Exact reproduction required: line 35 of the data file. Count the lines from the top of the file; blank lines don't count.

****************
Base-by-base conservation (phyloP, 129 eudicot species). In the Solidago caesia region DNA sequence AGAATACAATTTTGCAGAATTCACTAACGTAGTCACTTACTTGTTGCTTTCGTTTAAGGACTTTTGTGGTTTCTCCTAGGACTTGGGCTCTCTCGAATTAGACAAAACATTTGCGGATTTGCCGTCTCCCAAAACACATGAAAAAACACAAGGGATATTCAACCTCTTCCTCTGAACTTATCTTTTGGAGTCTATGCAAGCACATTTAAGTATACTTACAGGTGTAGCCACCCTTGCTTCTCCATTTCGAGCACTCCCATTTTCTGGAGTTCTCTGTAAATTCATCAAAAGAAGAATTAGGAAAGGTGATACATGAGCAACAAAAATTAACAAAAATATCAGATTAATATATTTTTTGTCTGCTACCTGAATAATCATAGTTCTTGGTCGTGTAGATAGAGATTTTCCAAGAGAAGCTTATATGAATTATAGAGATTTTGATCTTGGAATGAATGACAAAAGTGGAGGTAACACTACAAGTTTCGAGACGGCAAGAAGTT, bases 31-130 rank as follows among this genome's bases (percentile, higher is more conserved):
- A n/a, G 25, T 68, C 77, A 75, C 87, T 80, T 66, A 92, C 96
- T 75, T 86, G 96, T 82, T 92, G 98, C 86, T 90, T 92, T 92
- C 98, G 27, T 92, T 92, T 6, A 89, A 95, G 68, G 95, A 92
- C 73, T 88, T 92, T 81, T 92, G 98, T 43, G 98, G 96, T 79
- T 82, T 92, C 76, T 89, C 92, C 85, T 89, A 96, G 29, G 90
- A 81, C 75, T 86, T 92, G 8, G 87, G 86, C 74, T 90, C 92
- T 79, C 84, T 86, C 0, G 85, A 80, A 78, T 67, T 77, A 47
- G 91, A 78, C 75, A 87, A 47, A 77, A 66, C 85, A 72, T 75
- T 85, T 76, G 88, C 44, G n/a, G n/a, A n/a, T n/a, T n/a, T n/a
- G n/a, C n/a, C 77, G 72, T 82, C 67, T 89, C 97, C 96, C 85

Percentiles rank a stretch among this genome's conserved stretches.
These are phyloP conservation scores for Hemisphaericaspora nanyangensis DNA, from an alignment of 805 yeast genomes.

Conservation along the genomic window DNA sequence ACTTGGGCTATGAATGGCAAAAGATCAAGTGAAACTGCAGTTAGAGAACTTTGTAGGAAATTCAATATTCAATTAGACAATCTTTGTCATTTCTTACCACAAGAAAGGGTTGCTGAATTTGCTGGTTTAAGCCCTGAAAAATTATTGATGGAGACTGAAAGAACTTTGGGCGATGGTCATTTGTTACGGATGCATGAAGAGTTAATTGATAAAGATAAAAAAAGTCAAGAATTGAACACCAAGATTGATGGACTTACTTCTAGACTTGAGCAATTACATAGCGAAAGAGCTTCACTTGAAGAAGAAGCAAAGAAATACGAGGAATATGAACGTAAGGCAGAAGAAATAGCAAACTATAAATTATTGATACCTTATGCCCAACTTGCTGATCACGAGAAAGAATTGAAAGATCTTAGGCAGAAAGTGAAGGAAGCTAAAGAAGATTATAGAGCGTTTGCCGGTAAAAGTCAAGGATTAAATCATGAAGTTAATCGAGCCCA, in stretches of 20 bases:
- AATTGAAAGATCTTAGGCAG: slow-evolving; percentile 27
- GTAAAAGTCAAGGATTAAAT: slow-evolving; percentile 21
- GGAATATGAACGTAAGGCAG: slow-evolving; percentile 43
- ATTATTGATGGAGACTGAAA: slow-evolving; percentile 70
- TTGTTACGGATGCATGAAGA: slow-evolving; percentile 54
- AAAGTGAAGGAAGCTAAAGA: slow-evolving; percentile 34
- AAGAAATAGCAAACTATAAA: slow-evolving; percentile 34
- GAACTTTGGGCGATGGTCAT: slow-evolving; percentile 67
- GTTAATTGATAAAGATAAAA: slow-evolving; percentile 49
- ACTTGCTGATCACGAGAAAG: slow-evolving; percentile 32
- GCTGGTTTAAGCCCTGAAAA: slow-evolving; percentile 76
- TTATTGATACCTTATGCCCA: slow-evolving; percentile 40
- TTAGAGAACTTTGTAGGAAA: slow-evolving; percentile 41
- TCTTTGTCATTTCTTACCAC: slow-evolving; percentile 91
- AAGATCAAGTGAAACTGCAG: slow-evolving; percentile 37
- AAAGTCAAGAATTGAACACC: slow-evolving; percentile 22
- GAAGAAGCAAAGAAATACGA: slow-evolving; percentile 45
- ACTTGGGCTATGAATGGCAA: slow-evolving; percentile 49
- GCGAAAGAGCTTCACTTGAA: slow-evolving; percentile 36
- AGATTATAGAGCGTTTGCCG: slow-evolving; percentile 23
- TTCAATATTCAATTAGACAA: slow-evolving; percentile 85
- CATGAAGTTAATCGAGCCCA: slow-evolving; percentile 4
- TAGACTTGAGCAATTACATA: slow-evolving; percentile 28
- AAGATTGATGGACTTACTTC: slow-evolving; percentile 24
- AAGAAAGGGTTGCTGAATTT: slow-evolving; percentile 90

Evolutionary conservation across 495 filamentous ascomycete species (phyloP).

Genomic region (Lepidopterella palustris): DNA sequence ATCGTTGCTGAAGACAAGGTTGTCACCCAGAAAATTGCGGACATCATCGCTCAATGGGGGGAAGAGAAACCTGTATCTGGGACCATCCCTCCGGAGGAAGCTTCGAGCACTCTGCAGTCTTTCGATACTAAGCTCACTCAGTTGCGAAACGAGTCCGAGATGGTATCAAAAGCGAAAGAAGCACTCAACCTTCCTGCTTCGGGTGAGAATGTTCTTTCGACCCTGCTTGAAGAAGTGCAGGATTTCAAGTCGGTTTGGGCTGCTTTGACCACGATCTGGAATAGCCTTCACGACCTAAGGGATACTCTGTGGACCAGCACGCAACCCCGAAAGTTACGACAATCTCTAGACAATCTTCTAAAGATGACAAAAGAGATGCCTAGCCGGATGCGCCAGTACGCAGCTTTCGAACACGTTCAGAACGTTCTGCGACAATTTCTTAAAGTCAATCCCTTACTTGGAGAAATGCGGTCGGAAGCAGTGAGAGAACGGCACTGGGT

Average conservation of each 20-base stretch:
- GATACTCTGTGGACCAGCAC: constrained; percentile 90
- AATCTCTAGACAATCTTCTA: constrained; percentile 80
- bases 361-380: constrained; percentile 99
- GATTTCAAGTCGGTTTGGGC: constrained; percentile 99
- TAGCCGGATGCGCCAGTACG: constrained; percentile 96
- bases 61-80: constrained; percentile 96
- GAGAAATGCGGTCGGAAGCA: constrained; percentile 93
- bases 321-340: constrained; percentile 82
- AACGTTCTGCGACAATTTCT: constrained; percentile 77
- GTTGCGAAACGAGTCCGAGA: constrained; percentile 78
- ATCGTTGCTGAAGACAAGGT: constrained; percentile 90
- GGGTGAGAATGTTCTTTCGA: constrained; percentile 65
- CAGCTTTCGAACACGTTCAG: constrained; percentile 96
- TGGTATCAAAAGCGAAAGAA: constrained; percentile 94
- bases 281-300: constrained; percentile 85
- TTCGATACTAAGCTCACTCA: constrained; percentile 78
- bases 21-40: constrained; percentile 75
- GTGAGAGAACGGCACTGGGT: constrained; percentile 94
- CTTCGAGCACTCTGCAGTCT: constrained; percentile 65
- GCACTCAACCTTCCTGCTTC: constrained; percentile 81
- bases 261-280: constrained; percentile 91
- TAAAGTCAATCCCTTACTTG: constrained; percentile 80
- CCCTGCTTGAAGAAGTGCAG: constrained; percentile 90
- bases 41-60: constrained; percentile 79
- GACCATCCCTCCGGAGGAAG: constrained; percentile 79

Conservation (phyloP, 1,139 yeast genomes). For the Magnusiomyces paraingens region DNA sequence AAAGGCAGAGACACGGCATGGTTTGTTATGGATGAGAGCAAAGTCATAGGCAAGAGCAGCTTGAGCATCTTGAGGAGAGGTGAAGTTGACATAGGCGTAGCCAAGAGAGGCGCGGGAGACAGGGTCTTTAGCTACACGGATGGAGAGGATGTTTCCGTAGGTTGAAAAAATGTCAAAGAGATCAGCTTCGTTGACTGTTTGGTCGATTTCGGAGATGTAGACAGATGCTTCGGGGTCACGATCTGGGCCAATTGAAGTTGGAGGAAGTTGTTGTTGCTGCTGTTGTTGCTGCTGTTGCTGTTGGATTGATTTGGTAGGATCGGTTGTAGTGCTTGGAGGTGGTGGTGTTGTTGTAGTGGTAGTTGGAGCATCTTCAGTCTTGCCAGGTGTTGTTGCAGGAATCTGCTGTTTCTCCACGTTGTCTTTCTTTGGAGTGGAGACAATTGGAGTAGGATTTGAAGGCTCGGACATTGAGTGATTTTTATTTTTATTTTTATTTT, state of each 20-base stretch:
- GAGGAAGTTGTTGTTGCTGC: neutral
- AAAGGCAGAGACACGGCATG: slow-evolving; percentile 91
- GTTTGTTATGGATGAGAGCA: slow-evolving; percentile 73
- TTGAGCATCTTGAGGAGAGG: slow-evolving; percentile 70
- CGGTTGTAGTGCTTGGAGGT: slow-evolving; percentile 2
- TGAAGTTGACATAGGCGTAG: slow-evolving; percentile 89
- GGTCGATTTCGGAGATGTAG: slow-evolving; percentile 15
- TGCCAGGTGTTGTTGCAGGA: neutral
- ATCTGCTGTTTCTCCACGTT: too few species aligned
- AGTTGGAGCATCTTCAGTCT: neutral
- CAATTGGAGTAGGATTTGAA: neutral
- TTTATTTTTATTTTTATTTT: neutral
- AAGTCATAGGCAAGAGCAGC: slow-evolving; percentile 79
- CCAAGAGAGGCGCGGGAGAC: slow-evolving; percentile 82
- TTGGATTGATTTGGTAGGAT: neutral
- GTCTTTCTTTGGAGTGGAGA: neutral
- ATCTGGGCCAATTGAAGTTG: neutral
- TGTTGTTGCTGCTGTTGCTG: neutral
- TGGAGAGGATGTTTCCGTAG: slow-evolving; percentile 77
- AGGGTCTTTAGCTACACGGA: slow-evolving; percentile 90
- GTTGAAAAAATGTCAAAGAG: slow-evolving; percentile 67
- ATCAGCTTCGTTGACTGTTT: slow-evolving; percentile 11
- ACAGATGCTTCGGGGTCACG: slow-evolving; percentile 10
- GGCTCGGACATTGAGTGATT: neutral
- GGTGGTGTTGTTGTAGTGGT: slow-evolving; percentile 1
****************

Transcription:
- TTCAATATTCAATTAGACAA: slow-evolving; percentile 85